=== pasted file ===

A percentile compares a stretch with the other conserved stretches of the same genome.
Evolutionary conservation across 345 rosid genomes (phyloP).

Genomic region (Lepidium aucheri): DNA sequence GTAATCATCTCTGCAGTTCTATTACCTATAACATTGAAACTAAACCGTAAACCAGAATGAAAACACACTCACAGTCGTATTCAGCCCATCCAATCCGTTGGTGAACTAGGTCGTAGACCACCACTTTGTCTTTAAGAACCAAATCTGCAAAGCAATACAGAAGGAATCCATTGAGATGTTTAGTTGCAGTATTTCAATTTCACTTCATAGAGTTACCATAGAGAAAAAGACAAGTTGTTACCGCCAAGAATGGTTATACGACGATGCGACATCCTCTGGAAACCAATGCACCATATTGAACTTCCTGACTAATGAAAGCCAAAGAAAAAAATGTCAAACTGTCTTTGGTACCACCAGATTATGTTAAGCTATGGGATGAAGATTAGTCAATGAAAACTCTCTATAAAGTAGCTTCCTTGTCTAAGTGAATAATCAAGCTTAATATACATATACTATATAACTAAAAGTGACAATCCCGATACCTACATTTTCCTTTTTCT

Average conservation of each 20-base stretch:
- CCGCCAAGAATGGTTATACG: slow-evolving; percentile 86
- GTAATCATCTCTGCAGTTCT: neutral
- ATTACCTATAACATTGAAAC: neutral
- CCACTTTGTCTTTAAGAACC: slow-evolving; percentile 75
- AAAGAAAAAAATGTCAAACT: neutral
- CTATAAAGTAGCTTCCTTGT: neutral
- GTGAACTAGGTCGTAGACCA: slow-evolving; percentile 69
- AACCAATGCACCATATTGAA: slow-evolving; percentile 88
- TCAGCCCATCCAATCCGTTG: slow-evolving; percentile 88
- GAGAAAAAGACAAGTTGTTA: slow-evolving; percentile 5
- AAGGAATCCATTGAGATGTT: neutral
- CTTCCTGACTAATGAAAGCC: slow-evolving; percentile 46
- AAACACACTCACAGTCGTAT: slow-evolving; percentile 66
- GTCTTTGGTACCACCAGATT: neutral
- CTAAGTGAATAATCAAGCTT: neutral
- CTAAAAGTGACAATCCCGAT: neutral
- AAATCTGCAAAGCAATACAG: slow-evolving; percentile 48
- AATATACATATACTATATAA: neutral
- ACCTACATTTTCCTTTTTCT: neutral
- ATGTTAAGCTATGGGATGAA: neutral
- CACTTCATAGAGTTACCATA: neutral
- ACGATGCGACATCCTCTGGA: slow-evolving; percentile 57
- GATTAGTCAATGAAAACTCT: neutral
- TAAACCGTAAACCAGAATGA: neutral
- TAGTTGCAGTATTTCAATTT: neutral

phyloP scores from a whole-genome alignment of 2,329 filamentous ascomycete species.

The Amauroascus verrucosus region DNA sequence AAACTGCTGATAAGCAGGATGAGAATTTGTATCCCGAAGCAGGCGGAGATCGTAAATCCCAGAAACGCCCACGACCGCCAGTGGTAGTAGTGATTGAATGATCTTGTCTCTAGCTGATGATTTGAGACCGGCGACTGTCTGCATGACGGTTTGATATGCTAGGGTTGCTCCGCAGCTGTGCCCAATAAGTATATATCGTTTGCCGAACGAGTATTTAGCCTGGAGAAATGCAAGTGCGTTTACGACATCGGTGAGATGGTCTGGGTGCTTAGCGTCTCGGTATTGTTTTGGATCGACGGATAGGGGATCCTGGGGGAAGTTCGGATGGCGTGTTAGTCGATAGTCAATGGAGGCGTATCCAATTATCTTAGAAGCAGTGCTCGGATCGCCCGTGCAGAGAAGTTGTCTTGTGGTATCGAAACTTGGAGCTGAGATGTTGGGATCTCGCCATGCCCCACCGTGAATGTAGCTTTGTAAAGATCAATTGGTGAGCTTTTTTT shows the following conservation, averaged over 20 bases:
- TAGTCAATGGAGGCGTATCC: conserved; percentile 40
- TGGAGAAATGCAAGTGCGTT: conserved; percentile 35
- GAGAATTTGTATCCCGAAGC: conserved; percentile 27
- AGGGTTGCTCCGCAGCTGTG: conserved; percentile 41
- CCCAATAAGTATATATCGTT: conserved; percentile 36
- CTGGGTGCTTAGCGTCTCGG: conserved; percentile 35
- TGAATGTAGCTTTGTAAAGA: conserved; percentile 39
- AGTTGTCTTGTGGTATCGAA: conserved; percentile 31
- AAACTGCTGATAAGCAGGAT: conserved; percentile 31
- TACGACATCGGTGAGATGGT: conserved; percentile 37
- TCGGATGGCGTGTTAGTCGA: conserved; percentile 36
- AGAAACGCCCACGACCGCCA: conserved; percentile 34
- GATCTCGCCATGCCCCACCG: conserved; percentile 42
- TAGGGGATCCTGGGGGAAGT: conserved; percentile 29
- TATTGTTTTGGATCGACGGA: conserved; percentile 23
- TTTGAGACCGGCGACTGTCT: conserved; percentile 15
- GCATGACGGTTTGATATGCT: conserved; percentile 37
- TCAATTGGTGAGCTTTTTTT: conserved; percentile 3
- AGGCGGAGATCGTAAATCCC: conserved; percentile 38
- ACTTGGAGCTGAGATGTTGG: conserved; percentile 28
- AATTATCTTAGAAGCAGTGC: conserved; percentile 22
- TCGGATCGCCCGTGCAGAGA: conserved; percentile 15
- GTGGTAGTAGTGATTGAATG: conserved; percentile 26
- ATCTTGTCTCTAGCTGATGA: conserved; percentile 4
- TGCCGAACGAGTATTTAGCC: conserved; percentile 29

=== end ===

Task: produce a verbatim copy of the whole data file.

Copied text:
A percentile compares a stretch with the other conserved stretches of the same genome.
Evolutionary conservation across 345 rosid genomes (phyloP).

Genomic region (Lepidium aucheri): DNA sequence GTAATCATCTCTGCAGTTCTATTACCTATAACATTGAAACTAAACCGTAAACCAGAATGAAAACACACTCACAGTCGTATTCAGCCCATCCAATCCGTTGGTGAACTAGGTCGTAGACCACCACTTTGTCTTTAAGAACCAAATCTGCAAAGCAATACAGAAGGAATCCATTGAGATGTTTAGTTGCAGTATTTCAATTTCACTTCATAGAGTTACCATAGAGAAAAAGACAAGTTGTTACCGCCAAGAATGGTTATACGACGATGCGACATCCTCTGGAAACCAATGCACCATATTGAACTTCCTGACTAATGAAAGCCAAAGAAAAAAATGTCAAACTGTCTTTGGTACCACCAGATTATGTTAAGCTATGGGATGAAGATTAGTCAATGAAAACTCTCTATAAAGTAGCTTCCTTGTCTAAGTGAATAATCAAGCTTAATATACATATACTATATAACTAAAAGTGACAATCCCGATACCTACATTTTCCTTTTTCT

Average conservation of each 20-base stretch:
- CCGCCAAGAATGGTTATACG: slow-evolving; percentile 86
- GTAATCATCTCTGCAGTTCT: neutral
- ATTACCTATAACATTGAAAC: neutral
- CCACTTTGTCTTTAAGAACC: slow-evolving; percentile 75
- AAAGAAAAAAATGTCAAACT: neutral
- CTATAAAGTAGCTTCCTTGT: neutral
- GTGAACTAGGTCGTAGACCA: slow-evolving; percentile 69
- AACCAATGCACCATATTGAA: slow-evolving; percentile 88
- TCAGCCCATCCAATCCGTTG: slow-evolving; percentile 88
- GAGAAAAAGACAAGTTGTTA: slow-evolving; percentile 5
- AAGGAATCCATTGAGATGTT: neutral
- CTTCCTGACTAATGAAAGCC: slow-evolving; percentile 46
- AAACACACTCACAGTCGTAT: slow-evolving; percentile 66
- GTCTTTGGTACCACCAGATT: neutral
- CTAAGTGAATAATCAAGCTT: neutral
- CTAAAAGTGACAATCCCGAT: neutral
- AAATCTGCAAAGCAATACAG: slow-evolving; percentile 48
- AATATACATATACTATATAA: neutral
- ACCTACATTTTCCTTTTTCT: neutral
- ATGTTAAGCTATGGGATGAA: neutral
- CACTTCATAGAGTTACCATA: neutral
- ACGATGCGACATCCTCTGGA: slow-evolving; percentile 57
- GATTAGTCAATGAAAACTCT: neutral
- TAAACCGTAAACCAGAATGA: neutral
- TAGTTGCAGTATTTCAATTT: neutral

phyloP scores from a whole-genome alignment of 2,329 filamentous ascomycete species.

The Amauroascus verrucosus region DNA sequence AAACTGCTGATAAGCAGGATGAGAATTTGTATCCCGAAGCAGGCGGAGATCGTAAATCCCAGAAACGCCCACGACCGCCAGTGGTAGTAGTGATTGAATGATCTTGTCTCTAGCTGATGATTTGAGACCGGCGACTGTCTGCATGACGGTTTGATATGCTAGGGTTGCTCCGCAGCTGTGCCCAATAAGTATATATCGTTTGCCGAACGAGTATTTAGCCTGGAGAAATGCAAGTGCGTTTACGACATCGGTGAGATGGTCTGGGTGCTTAGCGTCTCGGTATTGTTTTGGATCGACGGATAGGGGATCCTGGGGGAAGTTCGGATGGCGTGTTAGTCGATAGTCAATGGAGGCGTATCCAATTATCTTAGAAGCAGTGCTCGGATCGCCCGTGCAGAGAAGTTGTCTTGTGGTATCGAAACTTGGAGCTGAGATGTTGGGATCTCGCCATGCCCCACCGTGAATGTAGCTTTGTAAAGATCAATTGGTGAGCTTTTTTT shows the following conservation, averaged over 20 bases:
- TAGTCAATGGAGGCGTATCC: conserved; percentile 40
- TGGAGAAATGCAAGTGCGTT: conserved; percentile 35
- GAGAATTTGTATCCCGAAGC: conserved; percentile 27
- AGGGTTGCTCCGCAGCTGTG: conserved; percentile 41
- CCCAATAAGTATATATCGTT: conserved; percentile 36
- CTGGGTGCTTAGCGTCTCGG: conserved; percentile 35
- TGAATGTAGCTTTGTAAAGA: conserved; percentile 39
- AGTTGTCTTGTGGTATCGAA: conserved; percentile 31
- AAACTGCTGATAAGCAGGAT: conserved; percentile 31
- TACGACATCGGTGAGATGGT: conserved; percentile 37
- TCGGATGGCGTGTTAGTCGA: conserved; percentile 36
- AGAAACGCCCACGACCGCCA: conserved; percentile 34
- GATCTCGCCATGCCCCACCG: conserved; percentile 42
- TAGGGGATCCTGGGGGAAGT: conserved; percentile 29
- TATTGTTTTGGATCGACGGA: conserved; percentile 23
- TTTGAGACCGGCGACTGTCT: conserved; percentile 15
- GCATGACGGTTTGATATGCT: conserved; percentile 37
- TCAATTGGTGAGCTTTTTTT: conserved; percentile 3
- AGGCGGAGATCGTAAATCCC: conserved; percentile 38
- ACTTGGAGCTGAGATGTTGG: conserved; percentile 28
- AATTATCTTAGAAGCAGTGC: conserved; percentile 22
- TCGGATCGCCCGTGCAGAGA: conserved; percentile 15
- GTGGTAGTAGTGATTGAATG: conserved; percentile 26
- ATCTTGTCTCTAGCTGATGA: conserved; percentile 4
- TGCCGAACGAGTATTTAGCC: conserved; percentile 29